P: Okay, yeah, because there are a couple places online that say that it's you.

AJ: It's absolutely not me. You put them right.

P: I will.

AJ: Yes.

P: And now, so that was, I was wondering if that was kind of how you got involved with Ricky Gervais and Stephen Merchant?

AJ: It wasn't. It was completely conventionally through a casting director at the BBC who had got me in several times before, to the point that I began to feel as if I were letting her down because she was so incredibly loyal to me that she kept getting me in for things thinking, obviously, "I think this girl's got something. I don't quite know where we're going to put her but let's put her in for that part." And I kept not getting the parts and I ended up going "I'm so sorry" and she eventually got me in for Extras and a connection just happened with Ricky and I and it just worked. I read the scenes and he read with me, and I think one of the scenes that we read in the interview was the scene in the Samuel Jackson episode where its the Golly toy ...

P: Okay, yeah.

AJ: I think it's that one and then another one, I think, that was actually cut about gypsies and about, and I think it might be on some DVD extras somewhere about, gypsies and pigeons, no, gypsies and seagulls. Or something.

P: On Extras, which we were just talking about, your character would sometimes innocently and inadvertently end up saying some horrible things in front of the wrong people.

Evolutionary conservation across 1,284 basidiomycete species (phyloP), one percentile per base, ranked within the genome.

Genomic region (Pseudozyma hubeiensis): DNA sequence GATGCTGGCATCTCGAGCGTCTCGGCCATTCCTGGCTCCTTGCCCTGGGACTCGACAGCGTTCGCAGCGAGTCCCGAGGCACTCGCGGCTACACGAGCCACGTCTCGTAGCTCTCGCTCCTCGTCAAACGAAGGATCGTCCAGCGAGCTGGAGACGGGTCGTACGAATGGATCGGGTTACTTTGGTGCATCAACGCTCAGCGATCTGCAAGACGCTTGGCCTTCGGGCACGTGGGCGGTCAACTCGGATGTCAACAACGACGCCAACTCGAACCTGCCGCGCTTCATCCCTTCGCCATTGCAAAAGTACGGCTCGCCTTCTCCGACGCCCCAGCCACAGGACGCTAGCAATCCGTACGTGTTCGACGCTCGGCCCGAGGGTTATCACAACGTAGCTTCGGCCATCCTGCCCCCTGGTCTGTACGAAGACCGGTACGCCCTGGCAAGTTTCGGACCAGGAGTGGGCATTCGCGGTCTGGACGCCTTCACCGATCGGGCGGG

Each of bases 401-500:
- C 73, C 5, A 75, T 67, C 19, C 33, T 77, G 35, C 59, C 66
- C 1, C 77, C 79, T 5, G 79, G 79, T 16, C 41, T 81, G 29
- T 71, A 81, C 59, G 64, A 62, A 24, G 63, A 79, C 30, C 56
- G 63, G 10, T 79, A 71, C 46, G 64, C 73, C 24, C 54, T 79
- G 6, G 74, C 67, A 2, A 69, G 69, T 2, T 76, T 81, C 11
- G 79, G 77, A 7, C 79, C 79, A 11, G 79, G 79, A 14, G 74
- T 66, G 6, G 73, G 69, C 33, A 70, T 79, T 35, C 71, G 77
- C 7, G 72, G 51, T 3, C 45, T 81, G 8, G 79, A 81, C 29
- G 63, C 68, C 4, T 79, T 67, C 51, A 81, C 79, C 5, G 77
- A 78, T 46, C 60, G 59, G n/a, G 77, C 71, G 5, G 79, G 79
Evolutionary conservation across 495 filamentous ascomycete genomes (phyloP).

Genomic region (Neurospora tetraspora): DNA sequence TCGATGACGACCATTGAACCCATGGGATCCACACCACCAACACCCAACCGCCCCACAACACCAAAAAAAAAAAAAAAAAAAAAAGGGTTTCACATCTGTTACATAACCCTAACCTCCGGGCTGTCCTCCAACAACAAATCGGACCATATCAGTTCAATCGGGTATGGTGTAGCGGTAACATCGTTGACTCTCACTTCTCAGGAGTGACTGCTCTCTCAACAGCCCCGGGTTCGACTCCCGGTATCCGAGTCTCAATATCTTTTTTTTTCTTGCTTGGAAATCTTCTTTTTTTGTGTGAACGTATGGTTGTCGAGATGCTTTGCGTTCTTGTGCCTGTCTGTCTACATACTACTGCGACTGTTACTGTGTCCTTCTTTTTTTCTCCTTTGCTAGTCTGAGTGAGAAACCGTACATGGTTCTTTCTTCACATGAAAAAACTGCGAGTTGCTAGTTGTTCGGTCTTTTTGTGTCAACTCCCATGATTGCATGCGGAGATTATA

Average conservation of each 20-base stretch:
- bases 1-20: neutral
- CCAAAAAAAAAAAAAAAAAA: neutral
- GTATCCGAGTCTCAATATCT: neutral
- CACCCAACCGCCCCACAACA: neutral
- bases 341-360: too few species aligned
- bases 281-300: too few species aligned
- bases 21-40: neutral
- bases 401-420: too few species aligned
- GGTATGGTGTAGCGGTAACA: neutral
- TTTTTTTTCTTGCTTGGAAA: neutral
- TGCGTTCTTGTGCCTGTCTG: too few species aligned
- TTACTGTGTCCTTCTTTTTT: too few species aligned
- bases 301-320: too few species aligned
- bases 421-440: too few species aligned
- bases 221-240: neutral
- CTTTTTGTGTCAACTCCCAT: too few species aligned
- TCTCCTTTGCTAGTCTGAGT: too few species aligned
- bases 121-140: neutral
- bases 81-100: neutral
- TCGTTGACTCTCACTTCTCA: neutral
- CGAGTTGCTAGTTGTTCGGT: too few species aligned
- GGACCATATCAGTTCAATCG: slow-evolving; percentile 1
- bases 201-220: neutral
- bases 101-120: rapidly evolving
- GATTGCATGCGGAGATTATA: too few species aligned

AJ: Yes.

P: Was that ever uncomfortable thing to do as an actor, or was it just fun to play along go with the script?
AJ: Interesting question. It was always fun to break taboos as an actor. That's always kind of quite, kind of like, liberating, I think. There was one scene where there was the girl in the Kate Winslet episode that had the disability and I had to look at her sympathetically and go, "oooh, look at that poor wee thing." And that girl was the coolest woman. She did stand up comedy and that was her act, was about who she was and her disability, and she was the kind of person that ... Martinez, what was her name? Somebody Martinez. Anyway, can't remember. (Francesca Martinez) But, she was one of these people that within fifteen minutes of being with her you didn't actually see her disability.